In the pantheon of Charlie Kaufman-scripted films, Confessions of a Dangerous Mind
is probably the one that gets overlooked the most (unless, of course, that distinction belongs to Human Nature
, which it very well might). I put this down to the fact that its most audacious qualities spring directly from Chuck Barris's "unauthorized autobiography" instead of Kaufman's fevered imagination. (Sure, Adaptation.
was also based on another person's work, but there's no denying that Kaufman put a lot of himself into it as well.) Then again, when your subject is a television producer who claims to have been an independent agent for the C.I.A. at the same time he shepherded such shows as The Dating Game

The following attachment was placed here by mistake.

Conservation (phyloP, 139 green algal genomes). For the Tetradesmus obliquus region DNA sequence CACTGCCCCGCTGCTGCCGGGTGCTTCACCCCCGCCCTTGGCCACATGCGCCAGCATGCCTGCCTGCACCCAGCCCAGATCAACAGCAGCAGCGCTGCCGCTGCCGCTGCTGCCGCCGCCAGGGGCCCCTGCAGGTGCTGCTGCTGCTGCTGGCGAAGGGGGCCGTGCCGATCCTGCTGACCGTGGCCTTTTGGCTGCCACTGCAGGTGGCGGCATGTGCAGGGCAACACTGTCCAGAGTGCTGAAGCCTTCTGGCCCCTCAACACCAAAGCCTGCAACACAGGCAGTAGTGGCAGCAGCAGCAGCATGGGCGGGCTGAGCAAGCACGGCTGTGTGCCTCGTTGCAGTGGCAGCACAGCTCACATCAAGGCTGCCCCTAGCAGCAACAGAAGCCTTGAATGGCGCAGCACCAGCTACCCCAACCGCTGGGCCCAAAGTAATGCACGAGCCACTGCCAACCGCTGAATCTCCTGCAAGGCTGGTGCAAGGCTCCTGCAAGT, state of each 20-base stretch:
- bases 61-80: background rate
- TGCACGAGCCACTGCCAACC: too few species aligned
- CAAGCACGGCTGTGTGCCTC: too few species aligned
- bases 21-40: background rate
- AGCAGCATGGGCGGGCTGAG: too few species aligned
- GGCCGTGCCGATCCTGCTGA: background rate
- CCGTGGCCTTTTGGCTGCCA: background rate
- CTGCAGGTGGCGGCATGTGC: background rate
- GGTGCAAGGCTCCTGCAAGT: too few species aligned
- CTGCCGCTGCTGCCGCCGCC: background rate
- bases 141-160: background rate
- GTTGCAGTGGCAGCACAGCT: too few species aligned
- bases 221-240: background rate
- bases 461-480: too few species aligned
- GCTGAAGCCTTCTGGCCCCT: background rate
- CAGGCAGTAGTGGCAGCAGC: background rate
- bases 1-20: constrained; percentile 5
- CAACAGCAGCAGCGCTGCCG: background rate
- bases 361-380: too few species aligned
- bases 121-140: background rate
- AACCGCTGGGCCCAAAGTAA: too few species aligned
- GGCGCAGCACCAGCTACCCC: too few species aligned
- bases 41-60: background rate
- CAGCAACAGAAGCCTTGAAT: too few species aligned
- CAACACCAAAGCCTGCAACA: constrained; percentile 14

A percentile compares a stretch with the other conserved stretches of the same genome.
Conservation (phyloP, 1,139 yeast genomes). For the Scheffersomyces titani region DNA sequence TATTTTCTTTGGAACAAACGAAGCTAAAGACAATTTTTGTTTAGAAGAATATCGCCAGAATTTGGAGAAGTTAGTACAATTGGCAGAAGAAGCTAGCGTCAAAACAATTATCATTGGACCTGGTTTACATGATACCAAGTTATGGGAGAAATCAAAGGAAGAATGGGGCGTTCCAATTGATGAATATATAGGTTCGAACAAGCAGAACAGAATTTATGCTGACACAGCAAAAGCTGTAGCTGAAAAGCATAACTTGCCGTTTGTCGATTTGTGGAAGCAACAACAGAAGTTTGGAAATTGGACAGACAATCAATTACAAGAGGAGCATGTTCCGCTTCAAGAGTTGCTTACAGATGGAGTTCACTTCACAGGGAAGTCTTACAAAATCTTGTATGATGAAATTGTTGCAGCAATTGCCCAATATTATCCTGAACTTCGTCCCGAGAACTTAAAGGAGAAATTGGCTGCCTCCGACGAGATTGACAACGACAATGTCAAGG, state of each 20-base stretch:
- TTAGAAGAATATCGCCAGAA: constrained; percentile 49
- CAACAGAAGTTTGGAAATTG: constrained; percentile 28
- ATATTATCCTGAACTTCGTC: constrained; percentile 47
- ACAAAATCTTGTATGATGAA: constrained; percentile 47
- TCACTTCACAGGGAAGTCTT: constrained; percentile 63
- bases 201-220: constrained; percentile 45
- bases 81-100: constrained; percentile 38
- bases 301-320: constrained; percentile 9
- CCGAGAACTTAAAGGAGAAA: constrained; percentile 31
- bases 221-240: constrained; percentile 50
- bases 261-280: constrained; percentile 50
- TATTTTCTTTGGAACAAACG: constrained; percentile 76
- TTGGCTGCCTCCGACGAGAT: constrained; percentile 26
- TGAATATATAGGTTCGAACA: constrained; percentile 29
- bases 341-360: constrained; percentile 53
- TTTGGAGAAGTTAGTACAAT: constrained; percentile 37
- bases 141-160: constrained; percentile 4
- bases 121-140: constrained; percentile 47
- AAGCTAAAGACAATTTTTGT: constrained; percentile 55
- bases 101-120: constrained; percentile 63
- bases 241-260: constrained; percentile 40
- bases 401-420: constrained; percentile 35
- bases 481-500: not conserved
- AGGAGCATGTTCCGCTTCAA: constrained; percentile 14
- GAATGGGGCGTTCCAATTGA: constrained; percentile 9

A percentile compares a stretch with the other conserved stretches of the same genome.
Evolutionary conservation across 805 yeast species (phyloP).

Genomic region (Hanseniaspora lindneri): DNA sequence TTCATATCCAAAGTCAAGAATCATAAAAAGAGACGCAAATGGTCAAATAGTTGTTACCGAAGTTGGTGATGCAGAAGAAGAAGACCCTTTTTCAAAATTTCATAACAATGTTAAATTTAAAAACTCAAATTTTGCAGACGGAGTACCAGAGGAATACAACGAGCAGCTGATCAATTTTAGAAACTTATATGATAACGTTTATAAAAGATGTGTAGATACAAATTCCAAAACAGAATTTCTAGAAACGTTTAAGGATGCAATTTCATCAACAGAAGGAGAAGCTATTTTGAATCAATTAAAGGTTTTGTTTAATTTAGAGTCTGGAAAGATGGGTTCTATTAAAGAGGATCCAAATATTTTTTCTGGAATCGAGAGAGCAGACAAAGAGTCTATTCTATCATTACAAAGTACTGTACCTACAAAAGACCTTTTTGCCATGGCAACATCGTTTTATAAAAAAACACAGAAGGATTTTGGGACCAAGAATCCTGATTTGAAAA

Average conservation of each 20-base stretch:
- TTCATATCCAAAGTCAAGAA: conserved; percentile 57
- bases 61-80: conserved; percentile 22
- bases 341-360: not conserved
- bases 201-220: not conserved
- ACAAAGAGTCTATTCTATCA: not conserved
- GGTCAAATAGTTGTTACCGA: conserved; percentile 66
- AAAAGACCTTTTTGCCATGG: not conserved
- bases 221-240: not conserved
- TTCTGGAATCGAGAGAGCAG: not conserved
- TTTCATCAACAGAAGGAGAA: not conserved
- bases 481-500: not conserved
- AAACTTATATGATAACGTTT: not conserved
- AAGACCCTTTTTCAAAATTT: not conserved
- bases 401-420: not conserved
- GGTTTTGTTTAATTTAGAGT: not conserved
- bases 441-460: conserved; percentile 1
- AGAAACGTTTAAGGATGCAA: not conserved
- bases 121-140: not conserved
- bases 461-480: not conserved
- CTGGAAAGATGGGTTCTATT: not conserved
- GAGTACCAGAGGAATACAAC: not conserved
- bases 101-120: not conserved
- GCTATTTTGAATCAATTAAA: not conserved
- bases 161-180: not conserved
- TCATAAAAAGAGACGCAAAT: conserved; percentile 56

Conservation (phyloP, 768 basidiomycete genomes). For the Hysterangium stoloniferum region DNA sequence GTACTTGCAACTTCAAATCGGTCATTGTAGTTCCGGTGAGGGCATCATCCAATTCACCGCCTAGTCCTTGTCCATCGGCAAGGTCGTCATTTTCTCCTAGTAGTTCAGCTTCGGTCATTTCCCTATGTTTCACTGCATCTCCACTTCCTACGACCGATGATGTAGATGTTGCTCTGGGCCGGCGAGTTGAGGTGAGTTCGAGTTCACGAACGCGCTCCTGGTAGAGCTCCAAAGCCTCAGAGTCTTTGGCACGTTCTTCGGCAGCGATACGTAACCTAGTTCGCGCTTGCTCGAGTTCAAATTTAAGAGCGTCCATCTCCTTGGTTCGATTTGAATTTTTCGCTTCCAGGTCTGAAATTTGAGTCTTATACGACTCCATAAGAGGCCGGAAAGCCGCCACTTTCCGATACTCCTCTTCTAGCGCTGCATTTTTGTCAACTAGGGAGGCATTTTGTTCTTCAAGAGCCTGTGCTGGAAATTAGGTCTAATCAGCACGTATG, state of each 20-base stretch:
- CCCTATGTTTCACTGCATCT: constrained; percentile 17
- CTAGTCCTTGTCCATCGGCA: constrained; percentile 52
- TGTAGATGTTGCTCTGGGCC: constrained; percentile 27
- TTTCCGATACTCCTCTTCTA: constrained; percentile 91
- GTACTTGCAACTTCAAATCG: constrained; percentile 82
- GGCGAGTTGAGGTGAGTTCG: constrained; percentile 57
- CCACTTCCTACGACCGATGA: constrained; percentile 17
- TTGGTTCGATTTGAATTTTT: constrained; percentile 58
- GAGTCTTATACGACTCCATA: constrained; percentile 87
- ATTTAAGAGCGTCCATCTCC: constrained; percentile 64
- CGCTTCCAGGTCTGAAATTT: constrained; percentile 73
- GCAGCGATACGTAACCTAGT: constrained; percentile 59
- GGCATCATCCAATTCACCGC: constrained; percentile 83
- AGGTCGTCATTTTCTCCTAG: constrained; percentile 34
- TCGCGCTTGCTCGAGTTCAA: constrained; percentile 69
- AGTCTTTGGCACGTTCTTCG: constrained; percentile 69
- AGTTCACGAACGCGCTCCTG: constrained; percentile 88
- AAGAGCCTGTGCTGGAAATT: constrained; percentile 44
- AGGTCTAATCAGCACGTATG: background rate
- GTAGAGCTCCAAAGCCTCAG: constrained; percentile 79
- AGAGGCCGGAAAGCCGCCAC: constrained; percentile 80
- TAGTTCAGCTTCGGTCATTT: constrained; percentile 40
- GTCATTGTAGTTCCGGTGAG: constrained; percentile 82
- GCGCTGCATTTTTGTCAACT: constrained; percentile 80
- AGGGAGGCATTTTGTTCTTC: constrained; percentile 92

, The Newlywed Game
and The Gong Show
onto the air, there's really no need to embellish his story.
Of course, if the script is Kaufman at his most straightforward, then George Clooney's direction is as elaborate as can be, using every trick in the book and then some. Clooney's biggest coup, though, was casting Sam Rockwell as Barris since he takes the part and runs with it. I'd seen Rockwell in a few things prior to this -- most notably Box of Moonlight
-- but this was the role that proved he had the chops to carry a film by himself. This is not to undervalue the contributions of his co-stars -- a constellation that includes Drew Barrymore, Michael Cera, Maggie Gyllenhaal, Julia Roberts, Rutger Hauer and James Urbaniak, not to mention Clooney himself and cameos by Brad Pitt and Matt Damon -- but this really is Rockwell's show from top to bottom. (And what a lovely bottom he has, too. Sorry, had to throw that out there.)